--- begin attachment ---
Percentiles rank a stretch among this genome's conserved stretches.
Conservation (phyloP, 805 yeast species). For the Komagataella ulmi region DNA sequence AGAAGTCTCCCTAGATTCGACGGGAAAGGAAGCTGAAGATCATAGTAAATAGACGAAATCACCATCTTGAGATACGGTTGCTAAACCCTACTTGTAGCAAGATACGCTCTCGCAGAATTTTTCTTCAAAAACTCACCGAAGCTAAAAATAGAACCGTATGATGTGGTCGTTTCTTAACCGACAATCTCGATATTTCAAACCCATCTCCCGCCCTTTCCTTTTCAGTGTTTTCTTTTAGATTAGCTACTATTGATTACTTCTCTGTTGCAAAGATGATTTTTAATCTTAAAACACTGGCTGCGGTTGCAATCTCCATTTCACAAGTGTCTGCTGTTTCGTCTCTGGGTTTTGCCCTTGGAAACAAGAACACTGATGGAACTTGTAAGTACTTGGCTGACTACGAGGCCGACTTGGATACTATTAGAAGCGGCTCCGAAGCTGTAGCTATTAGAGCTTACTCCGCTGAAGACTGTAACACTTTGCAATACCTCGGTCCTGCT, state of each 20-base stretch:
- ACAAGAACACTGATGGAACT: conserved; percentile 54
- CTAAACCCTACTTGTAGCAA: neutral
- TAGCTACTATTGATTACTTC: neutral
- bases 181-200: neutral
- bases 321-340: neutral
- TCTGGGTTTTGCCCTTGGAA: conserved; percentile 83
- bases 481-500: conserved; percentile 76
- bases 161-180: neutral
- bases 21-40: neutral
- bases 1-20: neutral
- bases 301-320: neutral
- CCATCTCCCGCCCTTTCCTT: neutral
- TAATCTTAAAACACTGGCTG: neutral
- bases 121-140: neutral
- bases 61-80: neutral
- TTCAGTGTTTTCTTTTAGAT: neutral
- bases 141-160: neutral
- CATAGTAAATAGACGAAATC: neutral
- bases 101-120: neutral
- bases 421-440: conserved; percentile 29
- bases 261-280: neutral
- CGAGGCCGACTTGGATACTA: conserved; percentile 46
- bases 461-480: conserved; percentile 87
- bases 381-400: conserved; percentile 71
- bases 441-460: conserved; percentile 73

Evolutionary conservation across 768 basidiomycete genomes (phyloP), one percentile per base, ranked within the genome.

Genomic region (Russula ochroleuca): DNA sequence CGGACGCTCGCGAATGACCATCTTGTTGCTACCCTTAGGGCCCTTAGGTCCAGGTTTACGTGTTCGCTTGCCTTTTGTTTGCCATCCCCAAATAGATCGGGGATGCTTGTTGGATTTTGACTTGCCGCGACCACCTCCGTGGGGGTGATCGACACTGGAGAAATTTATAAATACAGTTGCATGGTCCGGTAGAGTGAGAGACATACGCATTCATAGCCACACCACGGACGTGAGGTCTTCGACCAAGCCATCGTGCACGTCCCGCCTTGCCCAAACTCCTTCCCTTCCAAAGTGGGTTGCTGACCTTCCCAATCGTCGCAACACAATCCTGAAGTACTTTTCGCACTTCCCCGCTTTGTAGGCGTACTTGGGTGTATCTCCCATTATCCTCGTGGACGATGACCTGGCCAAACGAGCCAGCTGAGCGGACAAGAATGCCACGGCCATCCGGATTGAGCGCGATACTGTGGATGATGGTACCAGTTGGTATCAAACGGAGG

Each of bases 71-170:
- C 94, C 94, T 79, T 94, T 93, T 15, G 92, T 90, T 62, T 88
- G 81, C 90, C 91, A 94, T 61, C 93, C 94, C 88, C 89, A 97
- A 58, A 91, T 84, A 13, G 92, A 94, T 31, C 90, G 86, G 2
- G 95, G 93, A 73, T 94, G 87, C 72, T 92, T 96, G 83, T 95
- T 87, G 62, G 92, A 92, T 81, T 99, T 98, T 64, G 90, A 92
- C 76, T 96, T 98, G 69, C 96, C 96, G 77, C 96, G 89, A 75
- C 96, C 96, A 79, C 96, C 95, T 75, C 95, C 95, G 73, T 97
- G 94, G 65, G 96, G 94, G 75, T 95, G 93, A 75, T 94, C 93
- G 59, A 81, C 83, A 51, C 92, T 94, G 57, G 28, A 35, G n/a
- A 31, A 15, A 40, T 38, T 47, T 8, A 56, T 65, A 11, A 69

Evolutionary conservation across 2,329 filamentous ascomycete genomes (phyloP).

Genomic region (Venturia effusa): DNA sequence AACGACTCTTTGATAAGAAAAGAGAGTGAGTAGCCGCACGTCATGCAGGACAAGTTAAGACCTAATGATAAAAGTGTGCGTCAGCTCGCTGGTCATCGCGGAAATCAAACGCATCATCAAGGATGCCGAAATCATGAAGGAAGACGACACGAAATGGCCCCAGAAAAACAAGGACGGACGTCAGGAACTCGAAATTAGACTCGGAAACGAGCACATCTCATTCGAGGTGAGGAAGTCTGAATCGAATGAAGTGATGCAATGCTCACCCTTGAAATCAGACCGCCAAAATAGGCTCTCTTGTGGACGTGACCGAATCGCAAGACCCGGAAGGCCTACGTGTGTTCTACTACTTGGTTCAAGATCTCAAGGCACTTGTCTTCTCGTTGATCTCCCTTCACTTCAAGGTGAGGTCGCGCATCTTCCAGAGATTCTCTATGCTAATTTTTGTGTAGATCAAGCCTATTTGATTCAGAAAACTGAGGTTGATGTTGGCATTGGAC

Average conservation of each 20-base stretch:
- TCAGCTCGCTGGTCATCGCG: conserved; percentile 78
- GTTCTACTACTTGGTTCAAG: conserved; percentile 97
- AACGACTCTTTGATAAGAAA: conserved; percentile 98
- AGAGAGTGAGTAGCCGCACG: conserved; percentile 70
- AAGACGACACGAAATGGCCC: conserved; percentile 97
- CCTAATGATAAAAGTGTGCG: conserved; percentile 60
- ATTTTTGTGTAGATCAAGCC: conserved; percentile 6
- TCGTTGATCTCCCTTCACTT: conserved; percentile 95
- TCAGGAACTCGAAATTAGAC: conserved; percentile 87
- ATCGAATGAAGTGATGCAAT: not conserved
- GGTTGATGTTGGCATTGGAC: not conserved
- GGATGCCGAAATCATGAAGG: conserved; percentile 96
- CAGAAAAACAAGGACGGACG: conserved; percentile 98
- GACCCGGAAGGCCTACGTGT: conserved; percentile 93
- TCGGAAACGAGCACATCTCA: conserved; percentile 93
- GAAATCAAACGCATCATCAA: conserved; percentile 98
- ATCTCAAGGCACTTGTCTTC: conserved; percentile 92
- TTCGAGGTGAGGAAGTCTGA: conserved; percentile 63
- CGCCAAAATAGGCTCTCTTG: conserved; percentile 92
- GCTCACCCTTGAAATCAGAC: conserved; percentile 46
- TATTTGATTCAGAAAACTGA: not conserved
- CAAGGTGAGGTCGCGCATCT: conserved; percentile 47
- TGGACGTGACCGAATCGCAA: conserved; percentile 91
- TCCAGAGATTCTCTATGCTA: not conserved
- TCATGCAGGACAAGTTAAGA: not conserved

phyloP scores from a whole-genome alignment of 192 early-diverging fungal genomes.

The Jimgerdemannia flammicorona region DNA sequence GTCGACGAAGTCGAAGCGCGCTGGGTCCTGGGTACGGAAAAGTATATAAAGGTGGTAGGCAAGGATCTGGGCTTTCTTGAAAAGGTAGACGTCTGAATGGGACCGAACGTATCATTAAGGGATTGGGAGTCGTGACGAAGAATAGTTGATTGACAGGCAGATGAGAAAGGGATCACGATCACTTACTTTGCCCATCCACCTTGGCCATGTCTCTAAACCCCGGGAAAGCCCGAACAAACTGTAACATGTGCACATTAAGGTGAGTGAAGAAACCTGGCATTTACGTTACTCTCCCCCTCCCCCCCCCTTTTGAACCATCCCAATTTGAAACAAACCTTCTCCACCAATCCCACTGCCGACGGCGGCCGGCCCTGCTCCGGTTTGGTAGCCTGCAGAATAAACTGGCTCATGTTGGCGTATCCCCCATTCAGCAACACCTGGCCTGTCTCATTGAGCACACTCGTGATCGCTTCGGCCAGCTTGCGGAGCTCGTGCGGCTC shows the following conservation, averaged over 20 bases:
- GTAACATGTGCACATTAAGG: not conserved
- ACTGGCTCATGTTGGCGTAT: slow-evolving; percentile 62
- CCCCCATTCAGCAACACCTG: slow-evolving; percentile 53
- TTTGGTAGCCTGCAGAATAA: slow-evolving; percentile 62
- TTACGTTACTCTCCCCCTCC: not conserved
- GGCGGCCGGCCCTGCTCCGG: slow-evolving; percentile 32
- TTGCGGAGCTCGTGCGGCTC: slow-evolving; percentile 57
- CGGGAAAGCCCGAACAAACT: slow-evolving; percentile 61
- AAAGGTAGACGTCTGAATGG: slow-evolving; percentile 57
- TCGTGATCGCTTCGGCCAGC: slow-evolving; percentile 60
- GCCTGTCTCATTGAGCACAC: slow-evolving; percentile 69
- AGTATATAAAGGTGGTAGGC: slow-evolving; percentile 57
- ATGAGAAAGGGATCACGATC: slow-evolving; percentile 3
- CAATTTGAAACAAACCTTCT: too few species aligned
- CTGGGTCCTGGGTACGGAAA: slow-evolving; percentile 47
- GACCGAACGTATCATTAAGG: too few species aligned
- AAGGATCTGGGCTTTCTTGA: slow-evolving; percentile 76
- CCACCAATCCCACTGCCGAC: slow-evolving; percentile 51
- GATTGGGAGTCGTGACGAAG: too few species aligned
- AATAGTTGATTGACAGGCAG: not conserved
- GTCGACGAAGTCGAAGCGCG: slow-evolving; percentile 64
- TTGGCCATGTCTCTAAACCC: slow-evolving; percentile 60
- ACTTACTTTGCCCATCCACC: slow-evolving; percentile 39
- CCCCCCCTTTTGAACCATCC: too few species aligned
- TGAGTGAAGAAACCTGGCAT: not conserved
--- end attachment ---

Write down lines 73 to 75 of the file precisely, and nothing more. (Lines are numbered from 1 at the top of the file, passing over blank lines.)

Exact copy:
- CCCCCATTCAGCAACACCTG: slow-evolving; percentile 53
- TTTGGTAGCCTGCAGAATAA: slow-evolving; percentile 62
- TTACGTTACTCTCCCCCTCC: not conserved